Summer is a great time to get swept up in the latest cultural phenomenon. Surely, 2016 will be known as the summer people came together to hunt Pokemon. Given the sheer numbers of people playing, btw assumes a large number of our readers already know what we’re talking about. But, in case you don’t yet know, or if you are tired of parents asking what the big deal is, we have your back.
Pokemon is a media franchise that started as a video game made popular by Nintendo, one of the largest video game companies in the world. The goal of the Pokemon Go is to find and “capture” a wide variety of fictional monsters surrounding us “in real life” (IRL). The app gives you a trainer who receives a “starter Pokemon” (these fictional monsters that have varying characteristics and abilities). The major goal of the game is to capture, collect and train a team of Pokemon, and then to compete against other trainers with your Pokemon team.
The appeal of Pokemon Go is that the world of the game has been translated to the real world, with the assistance of the GPS and camera functions in our mobile devices. Players download the app to their phone or tablet and customized their trainer avatar. A virtual map helps players go in search of Pokemon, with local landmarks transformed into PokeStops (designated landmarks populated by the creatures) and PokeGyms (also landmarks, but specific places where battles occur). Players capture Pokemon by throwing virtual ball-shaped traps at them. This utilizes the touch screen functions of the user’s mobile devices. There are also rare eggs that players can also collect, but they will only hatch after a six-mile walk.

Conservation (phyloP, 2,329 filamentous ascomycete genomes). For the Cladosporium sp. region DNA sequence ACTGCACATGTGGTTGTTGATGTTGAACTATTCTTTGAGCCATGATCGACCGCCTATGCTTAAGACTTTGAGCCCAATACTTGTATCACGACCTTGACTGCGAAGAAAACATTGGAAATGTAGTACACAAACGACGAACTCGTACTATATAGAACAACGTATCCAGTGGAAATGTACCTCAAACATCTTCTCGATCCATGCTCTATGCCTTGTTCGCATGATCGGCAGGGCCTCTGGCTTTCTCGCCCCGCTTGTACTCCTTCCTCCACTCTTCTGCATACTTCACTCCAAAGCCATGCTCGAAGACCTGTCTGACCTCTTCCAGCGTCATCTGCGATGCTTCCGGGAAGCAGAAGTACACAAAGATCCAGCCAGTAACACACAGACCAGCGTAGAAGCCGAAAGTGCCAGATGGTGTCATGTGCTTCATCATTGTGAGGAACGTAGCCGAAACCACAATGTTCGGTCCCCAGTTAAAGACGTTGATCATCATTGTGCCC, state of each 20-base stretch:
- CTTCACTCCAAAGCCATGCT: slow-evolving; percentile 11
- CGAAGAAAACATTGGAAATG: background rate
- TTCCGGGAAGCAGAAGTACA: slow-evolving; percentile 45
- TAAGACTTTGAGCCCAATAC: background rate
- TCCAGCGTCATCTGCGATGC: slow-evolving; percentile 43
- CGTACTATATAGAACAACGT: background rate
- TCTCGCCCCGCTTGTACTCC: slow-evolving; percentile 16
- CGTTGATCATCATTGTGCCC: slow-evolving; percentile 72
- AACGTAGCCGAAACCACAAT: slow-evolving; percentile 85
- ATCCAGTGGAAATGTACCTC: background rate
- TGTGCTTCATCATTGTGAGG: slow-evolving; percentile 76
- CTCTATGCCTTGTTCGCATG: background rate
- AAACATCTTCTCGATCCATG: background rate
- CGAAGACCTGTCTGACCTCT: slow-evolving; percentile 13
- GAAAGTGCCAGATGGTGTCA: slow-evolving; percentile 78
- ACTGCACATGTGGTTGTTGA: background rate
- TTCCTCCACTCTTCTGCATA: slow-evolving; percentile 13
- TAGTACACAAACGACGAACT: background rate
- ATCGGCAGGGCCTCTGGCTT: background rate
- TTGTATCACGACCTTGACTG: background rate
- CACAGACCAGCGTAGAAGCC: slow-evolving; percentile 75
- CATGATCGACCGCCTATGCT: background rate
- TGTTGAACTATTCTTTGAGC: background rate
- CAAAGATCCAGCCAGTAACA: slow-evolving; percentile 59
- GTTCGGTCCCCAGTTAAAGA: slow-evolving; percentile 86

Response and Concerns
Within one week of release, Pokemon Go became the most active mobile game in history, with more than 21 million active users. Nostalgia is one reason, as millennials in particular are of the right age to develop a sentimental fondness for childhood. Parks, museums, attractions, businesses and other public places all around the world have been designated hotspots in the game, based on computer algorithms in Google Maps. These areas include Pokestops, Pokegyms, or areas where lots of trappable Pokemon are hanging out are experiencing a considerable increase in attendance and business. In addition to a sense of community, the game’s supporters say that it is promoting an active lifestyle, encouraging people to walk around their neighborhoods and communities in search of hidden Pokemon.
On the other hand, the pervasive culture is causing some concern. Security is one. In order to download the app, users must grant “full account access” on one’s device. Nintendo issued a statement ensuring players they were only interested in a user’s ID, but security experts fear the technology falling into the wrong hands.
Mass distraction has some groups of critics concerned as well. As the popularity of the game swelled, news stories also appeared of people attempting to play while driving, or stopping in the road to catch a Pokemon.
Sensitivity to others and an awareness of appropriateness is another issue. Because a wide collection of public institutions are adjusting to crowds of enthusiastic players, some people are angry for the intrusion. Because the locations are based on algorithms in Google Maps, the game’s choices were indiscriminate. So, unfortunately, places such as the Holocaust Museum in Washington, DC, was swarmed with players who upset museum visitors and other social critics. The operators of the Museum has issued appeals that gamers do not hunt for Pokemon in their museum–disturbing the experience of museum-goers who are there for other reasons. Nintendo and Niantic Labs (the development company responsible for Pokemon Go) released a statement saying that people could report inappropriate locations or content by submitting a ticket on its Web site.